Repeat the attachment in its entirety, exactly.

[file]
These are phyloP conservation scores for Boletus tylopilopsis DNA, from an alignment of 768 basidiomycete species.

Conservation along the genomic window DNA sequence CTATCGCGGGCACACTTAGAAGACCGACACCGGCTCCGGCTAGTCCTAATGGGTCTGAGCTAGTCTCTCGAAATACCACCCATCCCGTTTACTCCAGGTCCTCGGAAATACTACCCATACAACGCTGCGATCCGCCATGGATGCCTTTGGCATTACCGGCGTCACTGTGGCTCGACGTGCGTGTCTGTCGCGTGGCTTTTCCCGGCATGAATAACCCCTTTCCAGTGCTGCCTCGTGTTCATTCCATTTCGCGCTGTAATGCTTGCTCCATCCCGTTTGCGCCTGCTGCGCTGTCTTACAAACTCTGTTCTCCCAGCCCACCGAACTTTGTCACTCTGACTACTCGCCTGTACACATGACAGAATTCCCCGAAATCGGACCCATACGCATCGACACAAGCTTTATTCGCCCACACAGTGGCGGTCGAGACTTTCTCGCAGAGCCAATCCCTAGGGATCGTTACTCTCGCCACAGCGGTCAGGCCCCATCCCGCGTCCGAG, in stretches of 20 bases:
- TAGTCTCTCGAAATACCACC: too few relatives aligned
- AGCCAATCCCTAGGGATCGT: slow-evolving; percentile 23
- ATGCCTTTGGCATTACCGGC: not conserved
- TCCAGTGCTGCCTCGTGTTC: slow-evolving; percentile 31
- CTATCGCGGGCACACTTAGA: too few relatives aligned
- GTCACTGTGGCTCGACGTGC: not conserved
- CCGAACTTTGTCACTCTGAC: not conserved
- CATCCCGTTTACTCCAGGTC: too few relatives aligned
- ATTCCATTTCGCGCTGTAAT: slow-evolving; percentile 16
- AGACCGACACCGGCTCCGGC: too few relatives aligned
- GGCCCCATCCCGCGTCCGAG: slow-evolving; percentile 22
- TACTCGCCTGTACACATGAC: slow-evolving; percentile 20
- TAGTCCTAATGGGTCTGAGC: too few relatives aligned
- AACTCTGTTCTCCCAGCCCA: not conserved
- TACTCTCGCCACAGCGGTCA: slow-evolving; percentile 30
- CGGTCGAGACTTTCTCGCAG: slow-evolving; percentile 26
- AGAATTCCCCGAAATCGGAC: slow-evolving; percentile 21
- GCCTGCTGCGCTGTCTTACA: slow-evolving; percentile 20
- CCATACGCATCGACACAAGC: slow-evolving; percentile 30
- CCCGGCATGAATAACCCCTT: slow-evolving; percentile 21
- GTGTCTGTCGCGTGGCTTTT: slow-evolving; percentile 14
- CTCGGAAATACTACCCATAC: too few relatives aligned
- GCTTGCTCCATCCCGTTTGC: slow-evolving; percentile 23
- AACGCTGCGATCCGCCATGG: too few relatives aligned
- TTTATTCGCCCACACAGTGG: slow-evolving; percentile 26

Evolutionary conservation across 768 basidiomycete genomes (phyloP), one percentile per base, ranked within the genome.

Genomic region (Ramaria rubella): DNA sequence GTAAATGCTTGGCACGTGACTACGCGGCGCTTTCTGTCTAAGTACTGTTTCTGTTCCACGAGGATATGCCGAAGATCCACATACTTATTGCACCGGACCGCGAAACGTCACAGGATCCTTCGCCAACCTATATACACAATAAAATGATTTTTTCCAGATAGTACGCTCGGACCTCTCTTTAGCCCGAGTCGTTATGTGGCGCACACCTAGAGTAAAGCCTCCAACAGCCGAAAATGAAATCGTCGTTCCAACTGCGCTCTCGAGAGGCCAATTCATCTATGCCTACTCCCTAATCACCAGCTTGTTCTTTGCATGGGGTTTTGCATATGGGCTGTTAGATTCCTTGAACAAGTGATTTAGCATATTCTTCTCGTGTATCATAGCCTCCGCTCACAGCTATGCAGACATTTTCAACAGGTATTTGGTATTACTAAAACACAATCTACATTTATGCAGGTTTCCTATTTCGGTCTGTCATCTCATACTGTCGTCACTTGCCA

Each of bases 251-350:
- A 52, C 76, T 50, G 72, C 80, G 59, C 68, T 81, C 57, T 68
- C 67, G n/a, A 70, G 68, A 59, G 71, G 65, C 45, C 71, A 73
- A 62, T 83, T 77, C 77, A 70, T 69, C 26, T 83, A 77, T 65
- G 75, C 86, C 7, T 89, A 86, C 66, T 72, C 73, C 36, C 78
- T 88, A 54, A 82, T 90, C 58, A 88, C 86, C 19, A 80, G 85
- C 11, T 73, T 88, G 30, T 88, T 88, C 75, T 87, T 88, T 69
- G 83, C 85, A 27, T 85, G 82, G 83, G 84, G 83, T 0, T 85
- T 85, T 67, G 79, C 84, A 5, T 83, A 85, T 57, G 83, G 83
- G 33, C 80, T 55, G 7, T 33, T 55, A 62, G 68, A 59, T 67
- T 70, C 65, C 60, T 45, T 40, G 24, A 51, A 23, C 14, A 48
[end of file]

These are phyloP conservation scores for Boletus tylopilopsis DNA, from an alignment of 768 basidiomycete species.

Conservation along the genomic window DNA sequence CTATCGCGGGCACACTTAGAAGACCGACACCGGCTCCGGCTAGTCCTAATGGGTCTGAGCTAGTCTCTCGAAATACCACCCATCCCGTTTACTCCAGGTCCTCGGAAATACTACCCATACAACGCTGCGATCCGCCATGGATGCCTTTGGCATTACCGGCGTCACTGTGGCTCGACGTGCGTGTCTGTCGCGTGGCTTTTCCCGGCATGAATAACCCCTTTCCAGTGCTGCCTCGTGTTCATTCCATTTCGCGCTGTAATGCTTGCTCCATCCCGTTTGCGCCTGCTGCGCTGTCTTACAAACTCTGTTCTCCCAGCCCACCGAACTTTGTCACTCTGACTACTCGCCTGTACACATGACAGAATTCCCCGAAATCGGACCCATACGCATCGACACAAGCTTTATTCGCCCACACAGTGGCGGTCGAGACTTTCTCGCAGAGCCAATCCCTAGGGATCGTTACTCTCGCCACAGCGGTCAGGCCCCATCCCGCGTCCGAG, in stretches of 20 bases:
- TAGTCTCTCGAAATACCACC: too few relatives aligned
- AGCCAATCCCTAGGGATCGT: slow-evolving; percentile 23
- ATGCCTTTGGCATTACCGGC: not conserved
- TCCAGTGCTGCCTCGTGTTC: slow-evolving; percentile 31
- CTATCGCGGGCACACTTAGA: too few relatives aligned
- GTCACTGTGGCTCGACGTGC: not conserved
- CCGAACTTTGTCACTCTGAC: not conserved
- CATCCCGTTTACTCCAGGTC: too few relatives aligned
- ATTCCATTTCGCGCTGTAAT: slow-evolving; percentile 16
- AGACCGACACCGGCTCCGGC: too few relatives aligned
- GGCCCCATCCCGCGTCCGAG: slow-evolving; percentile 22
- TACTCGCCTGTACACATGAC: slow-evolving; percentile 20
- TAGTCCTAATGGGTCTGAGC: too few relatives aligned
- AACTCTGTTCTCCCAGCCCA: not conserved
- TACTCTCGCCACAGCGGTCA: slow-evolving; percentile 30
- CGGTCGAGACTTTCTCGCAG: slow-evolving; percentile 26
- AGAATTCCCCGAAATCGGAC: slow-evolving; percentile 21
- GCCTGCTGCGCTGTCTTACA: slow-evolving; percentile 20
- CCATACGCATCGACACAAGC: slow-evolving; percentile 30
- CCCGGCATGAATAACCCCTT: slow-evolving; percentile 21
- GTGTCTGTCGCGTGGCTTTT: slow-evolving; percentile 14
- CTCGGAAATACTACCCATAC: too few relatives aligned
- GCTTGCTCCATCCCGTTTGC: slow-evolving; percentile 23
- AACGCTGCGATCCGCCATGG: too few relatives aligned
- TTTATTCGCCCACACAGTGG: slow-evolving; percentile 26

Evolutionary conservation across 768 basidiomycete genomes (phyloP), one percentile per base, ranked within the genome.

Genomic region (Ramaria rubella): DNA sequence GTAAATGCTTGGCACGTGACTACGCGGCGCTTTCTGTCTAAGTACTGTTTCTGTTCCACGAGGATATGCCGAAGATCCACATACTTATTGCACCGGACCGCGAAACGTCACAGGATCCTTCGCCAACCTATATACACAATAAAATGATTTTTTCCAGATAGTACGCTCGGACCTCTCTTTAGCCCGAGTCGTTATGTGGCGCACACCTAGAGTAAAGCCTCCAACAGCCGAAAATGAAATCGTCGTTCCAACTGCGCTCTCGAGAGGCCAATTCATCTATGCCTACTCCCTAATCACCAGCTTGTTCTTTGCATGGGGTTTTGCATATGGGCTGTTAGATTCCTTGAACAAGTGATTTAGCATATTCTTCTCGTGTATCATAGCCTCCGCTCACAGCTATGCAGACATTTTCAACAGGTATTTGGTATTACTAAAACACAATCTACATTTATGCAGGTTTCCTATTTCGGTCTGTCATCTCATACTGTCGTCACTTGCCA

Each of bases 251-350:
- A 52, C 76, T 50, G 72, C 80, G 59, C 68, T 81, C 57, T 68
- C 67, G n/a, A 70, G 68, A 59, G 71, G 65, C 45, C 71, A 73
- A 62, T 83, T 77, C 77, A 70, T 69, C 26, T 83, A 77, T 65
- G 75, C 86, C 7, T 89, A 86, C 66, T 72, C 73, C 36, C 78
- T 88, A 54, A 82, T 90, C 58, A 88, C 86, C 19, A 80, G 85
- C 11, T 73, T 88, G 30, T 88, T 88, C 75, T 87, T 88, T 69
- G 83, C 85, A 27, T 85, G 82, G 83, G 84, G 83, T 0, T 85
- T 85, T 67, G 79, C 84, A 5, T 83, A 85, T 57, G 83, G 83
- G 33, C 80, T 55, G 7, T 33, T 55, A 62, G 68, A 59, T 67
- T 70, C 65, C 60, T 45, T 40, G 24, A 51, A 23, C 14, A 48